Outside Korea, railway workers strike would be legal

Posted on : 2013-12-13 16:58 KST Modified on : 2019-10-19 20:29 KST
International observers endorse Korail workers’ steps to prevent rail privatization in South Korea
 chairman of the railroad subcommittee for the International Transport Workers’ Federation (ITF)
chairman of the railroad subcommittee for the International Transport Workers’ Federation (ITF)

By Lee Jung-gook, staff reporter

“If this were Norway, the strike the Korean Railway Workers’ Union (KRWU) is staging right now would be legal. It’s fair to apply international standards to a strike that is the result of government policies with an impact on working conditions and workers’ lives.”

This was the argument from Oystein Aslaksen, chairman of the railroad subcommittee for the International Transport Workers’ Federation (ITF), speaking at a press conference on Dec. 12 at the offices of the Korean Confederation Trade Unions in central Seoul.

“If you look at past examples from Europe, KORAIL’s current actions to spin off the Suseo KTX corporation is a preliminary step in the privatization process,” Aslaksen said. “The KRWU is within its rights to hold a strike to block it, and we support its decision.”

Aslaksen also accused the South Korean government and KORAIL of stepping over the line in responding to the KRWU’s peaceful strike, saying the ITF plans to work with the International Labour Organization (ILO) to check for violations of international standards.

Karlson Lingwood, a member of the central executive committee for the National Union of Rail, Maritime and Transport Workers in Britain, said the British example showed the result of railway privatization.

“British people today are being hit by fare hikes, and it’s had a bad influence on railway worker health and safety,” he said, adding that the organization plans to work in solidarity with the South Korean railway workers to block privatization.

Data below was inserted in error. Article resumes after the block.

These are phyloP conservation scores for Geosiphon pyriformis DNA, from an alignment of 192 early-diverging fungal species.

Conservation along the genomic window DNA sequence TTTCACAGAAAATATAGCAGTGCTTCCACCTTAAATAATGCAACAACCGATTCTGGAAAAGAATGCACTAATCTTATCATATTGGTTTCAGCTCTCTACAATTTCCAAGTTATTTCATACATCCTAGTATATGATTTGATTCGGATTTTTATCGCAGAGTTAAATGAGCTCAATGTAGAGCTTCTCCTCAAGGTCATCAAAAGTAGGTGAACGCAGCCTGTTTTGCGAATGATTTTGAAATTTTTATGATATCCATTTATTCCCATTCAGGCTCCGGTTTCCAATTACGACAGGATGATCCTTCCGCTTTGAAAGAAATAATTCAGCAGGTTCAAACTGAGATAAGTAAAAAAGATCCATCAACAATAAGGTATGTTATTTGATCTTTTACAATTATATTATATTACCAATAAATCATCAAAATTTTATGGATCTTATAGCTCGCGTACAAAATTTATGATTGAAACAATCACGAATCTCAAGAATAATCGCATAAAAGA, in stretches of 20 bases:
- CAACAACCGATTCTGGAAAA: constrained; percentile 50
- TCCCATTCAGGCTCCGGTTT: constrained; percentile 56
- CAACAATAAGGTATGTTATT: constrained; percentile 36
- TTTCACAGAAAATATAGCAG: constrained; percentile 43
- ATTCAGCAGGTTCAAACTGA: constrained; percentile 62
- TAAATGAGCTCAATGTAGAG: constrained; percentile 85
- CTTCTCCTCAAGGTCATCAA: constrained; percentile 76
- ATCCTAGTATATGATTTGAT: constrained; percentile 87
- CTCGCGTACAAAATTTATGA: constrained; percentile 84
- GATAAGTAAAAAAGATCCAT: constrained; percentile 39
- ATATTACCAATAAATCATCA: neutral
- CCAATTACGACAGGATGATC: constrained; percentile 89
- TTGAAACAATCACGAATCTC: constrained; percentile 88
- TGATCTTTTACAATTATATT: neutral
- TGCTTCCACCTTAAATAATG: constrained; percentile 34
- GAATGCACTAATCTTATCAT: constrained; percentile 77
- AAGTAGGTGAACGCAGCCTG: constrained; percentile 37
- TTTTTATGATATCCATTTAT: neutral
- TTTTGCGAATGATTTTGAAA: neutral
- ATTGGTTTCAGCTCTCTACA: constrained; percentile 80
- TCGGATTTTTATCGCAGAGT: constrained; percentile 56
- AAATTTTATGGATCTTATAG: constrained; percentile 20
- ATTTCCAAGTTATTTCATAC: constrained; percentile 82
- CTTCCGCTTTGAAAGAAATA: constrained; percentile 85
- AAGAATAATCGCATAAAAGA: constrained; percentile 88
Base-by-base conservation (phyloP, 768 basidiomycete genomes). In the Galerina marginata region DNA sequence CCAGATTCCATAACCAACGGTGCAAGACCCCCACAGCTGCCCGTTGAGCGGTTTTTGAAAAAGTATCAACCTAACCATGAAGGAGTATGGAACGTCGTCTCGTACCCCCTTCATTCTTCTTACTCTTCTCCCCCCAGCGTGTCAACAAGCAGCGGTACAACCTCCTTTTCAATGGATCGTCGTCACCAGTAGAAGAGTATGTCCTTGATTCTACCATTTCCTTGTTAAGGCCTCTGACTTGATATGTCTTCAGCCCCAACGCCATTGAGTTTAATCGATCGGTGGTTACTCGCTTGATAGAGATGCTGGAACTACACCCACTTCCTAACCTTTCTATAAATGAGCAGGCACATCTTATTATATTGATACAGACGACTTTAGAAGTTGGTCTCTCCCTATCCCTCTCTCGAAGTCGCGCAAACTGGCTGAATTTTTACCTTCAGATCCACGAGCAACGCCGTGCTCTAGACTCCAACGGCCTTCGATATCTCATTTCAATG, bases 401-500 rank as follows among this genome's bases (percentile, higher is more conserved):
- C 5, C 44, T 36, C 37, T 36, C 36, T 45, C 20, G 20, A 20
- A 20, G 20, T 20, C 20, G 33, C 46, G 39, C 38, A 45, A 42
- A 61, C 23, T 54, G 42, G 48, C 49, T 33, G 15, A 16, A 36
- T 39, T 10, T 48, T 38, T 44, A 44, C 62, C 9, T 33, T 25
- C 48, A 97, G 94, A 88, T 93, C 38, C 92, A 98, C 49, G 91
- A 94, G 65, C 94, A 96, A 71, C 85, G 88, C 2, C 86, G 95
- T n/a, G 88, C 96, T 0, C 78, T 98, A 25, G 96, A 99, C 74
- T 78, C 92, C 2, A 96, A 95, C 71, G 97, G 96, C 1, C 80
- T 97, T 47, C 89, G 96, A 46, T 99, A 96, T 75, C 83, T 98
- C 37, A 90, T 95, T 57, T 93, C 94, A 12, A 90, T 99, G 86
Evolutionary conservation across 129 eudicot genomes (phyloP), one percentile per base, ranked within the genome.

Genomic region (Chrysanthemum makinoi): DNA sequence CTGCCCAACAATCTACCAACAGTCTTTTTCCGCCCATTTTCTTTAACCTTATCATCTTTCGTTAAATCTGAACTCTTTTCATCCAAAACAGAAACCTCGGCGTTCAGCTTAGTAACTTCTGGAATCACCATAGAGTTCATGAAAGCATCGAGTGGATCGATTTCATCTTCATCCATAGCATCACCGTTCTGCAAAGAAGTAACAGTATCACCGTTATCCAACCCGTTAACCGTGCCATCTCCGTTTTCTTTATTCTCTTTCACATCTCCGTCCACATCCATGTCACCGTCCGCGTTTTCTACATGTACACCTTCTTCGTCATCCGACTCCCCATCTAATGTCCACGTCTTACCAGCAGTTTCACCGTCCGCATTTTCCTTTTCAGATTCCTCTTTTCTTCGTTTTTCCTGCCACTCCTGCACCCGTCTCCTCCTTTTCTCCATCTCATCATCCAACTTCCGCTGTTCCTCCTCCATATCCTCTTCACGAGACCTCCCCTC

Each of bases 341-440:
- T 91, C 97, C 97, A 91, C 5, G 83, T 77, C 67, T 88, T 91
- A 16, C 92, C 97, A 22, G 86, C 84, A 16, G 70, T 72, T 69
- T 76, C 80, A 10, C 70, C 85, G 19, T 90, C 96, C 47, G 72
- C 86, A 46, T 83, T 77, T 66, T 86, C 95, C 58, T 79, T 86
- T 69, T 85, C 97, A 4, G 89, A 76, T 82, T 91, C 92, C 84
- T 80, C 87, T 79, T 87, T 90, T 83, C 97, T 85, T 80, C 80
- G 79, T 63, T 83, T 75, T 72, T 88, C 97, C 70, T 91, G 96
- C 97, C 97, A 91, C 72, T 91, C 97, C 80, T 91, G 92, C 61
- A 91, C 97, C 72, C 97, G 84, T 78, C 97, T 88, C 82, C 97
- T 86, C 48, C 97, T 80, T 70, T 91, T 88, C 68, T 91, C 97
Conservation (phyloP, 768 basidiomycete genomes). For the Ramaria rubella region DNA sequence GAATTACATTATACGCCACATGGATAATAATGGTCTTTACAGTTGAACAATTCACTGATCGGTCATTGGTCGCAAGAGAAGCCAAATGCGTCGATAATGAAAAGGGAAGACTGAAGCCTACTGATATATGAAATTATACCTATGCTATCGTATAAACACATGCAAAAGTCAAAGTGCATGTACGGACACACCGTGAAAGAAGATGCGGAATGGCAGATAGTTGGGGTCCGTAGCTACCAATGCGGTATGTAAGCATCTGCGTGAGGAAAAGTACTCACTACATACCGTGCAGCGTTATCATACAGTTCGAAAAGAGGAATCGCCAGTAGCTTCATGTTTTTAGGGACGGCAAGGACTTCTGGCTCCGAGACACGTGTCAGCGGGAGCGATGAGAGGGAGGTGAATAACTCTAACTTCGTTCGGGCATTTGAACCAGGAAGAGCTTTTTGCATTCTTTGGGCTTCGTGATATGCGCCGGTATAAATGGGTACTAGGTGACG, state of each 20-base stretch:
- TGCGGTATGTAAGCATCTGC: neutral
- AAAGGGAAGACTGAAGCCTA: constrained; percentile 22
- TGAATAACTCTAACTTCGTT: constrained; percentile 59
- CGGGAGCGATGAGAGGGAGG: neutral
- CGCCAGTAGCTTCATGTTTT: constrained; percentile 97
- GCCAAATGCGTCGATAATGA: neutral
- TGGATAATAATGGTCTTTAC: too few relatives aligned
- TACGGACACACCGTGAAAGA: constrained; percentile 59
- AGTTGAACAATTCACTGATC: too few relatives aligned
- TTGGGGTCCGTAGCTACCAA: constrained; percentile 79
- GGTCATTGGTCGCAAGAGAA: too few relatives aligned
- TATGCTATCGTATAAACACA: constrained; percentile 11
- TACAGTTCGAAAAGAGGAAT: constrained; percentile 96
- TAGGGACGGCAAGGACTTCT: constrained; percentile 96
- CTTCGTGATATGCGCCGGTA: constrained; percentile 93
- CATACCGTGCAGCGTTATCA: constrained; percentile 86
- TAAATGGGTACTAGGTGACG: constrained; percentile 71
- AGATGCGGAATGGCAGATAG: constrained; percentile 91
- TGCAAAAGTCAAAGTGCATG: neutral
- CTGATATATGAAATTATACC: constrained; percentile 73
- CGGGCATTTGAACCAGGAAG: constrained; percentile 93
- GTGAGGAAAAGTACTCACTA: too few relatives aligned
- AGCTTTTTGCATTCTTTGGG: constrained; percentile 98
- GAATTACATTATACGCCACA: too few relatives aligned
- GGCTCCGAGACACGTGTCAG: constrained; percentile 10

The speakers at the press conference urged the South Korean government to enter dialogue to resolve the strike and seek a social consensus on railway restructuring. Aslaksen, who arrived in South Korea the day before, was among seven ITF officials who met with National Assembly Land, Infrastructure, and Transport Committee chairman Joo Seung-yong and Environment and Labor Committee chairman Shin Geh-ryoon on Dec. 12 to demand a halt to union suppressions.

Meanwhile, the KRWU ramped up its legal battle by lodging a complaint with the Seoul Central District Prosecutors’ Office against twelve KORAIL directors for breach of trust by voting to approve the establishment of the Suseo KTX.

At a press conference before submitting the complaint, it argued that the decision itself was an example of breach of trust.

“Because of that decision, KORAIL’s financial situation is set to deteriorate, and the situation will continue without the possibility of improvement for the next several years,” it charged.

Earlier that day, an accident occurred at around 12:50 am when a wheel broke on a freight train traveling on the central line between Bibong and Tamni Stations in Uiseong, North Gyeongsang Province, resulting in the derailment of one carriage. It caused delays for two Mugunghwa trains, one for an hour and 33 minutes and the other for 48 minutes.

The KRWU blamed the accident on KORAIL’s actions.

“Freight trains are not subject to mandatory maintenance,” it said. “The accident happened because KORAIL overused the train and put in substitute workers.”


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